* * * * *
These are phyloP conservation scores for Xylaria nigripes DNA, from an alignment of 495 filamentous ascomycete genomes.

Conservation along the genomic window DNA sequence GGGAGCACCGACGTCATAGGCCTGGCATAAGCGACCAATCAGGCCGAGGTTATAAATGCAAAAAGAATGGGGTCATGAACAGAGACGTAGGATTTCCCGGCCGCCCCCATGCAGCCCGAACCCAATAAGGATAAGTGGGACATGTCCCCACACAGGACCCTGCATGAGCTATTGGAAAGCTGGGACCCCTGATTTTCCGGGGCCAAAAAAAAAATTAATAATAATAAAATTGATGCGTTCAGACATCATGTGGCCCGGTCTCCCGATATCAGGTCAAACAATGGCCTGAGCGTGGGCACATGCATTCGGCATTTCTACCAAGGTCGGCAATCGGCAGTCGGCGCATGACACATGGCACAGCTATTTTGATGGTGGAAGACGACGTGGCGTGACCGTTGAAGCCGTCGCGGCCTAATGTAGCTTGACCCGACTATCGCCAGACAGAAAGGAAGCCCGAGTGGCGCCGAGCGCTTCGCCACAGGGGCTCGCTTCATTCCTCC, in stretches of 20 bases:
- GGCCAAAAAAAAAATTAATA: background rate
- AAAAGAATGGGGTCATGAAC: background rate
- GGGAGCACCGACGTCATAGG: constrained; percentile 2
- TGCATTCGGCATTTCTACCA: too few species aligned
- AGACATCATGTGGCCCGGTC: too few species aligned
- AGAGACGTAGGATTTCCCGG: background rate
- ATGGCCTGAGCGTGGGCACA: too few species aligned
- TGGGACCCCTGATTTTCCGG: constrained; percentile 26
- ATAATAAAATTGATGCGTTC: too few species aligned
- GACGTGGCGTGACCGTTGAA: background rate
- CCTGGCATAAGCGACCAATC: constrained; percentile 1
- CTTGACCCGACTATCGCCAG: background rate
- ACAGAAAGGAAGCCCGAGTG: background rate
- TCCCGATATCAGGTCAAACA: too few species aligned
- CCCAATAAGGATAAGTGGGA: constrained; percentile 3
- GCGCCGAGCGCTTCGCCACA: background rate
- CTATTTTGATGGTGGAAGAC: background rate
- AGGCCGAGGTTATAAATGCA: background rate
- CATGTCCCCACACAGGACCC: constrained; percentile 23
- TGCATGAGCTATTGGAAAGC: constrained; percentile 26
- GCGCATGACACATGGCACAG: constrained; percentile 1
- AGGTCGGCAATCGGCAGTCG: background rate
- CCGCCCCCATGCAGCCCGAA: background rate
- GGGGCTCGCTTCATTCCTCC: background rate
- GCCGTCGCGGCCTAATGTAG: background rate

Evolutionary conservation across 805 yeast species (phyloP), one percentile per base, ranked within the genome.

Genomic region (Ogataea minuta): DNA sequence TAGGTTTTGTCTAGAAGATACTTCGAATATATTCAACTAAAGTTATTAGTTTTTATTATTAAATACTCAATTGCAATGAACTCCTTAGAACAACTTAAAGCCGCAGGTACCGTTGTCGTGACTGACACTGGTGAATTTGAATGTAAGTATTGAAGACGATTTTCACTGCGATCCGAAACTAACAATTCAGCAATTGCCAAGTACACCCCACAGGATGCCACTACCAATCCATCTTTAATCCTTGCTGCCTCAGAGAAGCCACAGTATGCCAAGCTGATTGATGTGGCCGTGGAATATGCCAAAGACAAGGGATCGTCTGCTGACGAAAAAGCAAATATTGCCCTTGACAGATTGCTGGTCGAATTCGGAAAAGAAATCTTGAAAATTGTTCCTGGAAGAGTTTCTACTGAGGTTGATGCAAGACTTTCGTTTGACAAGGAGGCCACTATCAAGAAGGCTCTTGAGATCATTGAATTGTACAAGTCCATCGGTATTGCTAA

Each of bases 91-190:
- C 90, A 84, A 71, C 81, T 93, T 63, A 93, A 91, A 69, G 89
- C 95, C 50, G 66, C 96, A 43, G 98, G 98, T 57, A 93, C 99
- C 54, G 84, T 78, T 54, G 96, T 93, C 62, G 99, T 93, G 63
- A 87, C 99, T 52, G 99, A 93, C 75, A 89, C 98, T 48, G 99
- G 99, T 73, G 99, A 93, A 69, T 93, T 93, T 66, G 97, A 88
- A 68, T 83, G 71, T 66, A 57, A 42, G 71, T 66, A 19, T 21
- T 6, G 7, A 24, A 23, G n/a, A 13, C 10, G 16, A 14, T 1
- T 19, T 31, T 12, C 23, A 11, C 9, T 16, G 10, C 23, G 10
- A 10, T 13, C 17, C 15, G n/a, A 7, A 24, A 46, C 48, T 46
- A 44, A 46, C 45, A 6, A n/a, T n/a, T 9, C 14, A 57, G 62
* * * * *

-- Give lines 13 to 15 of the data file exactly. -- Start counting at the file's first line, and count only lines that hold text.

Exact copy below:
- CCTGGCATAAGCGACCAATC: constrained; percentile 1
- CTTGACCCGACTATCGCCAG: background rate
- ACAGAAAGGAAGCCCGAGTG: background rate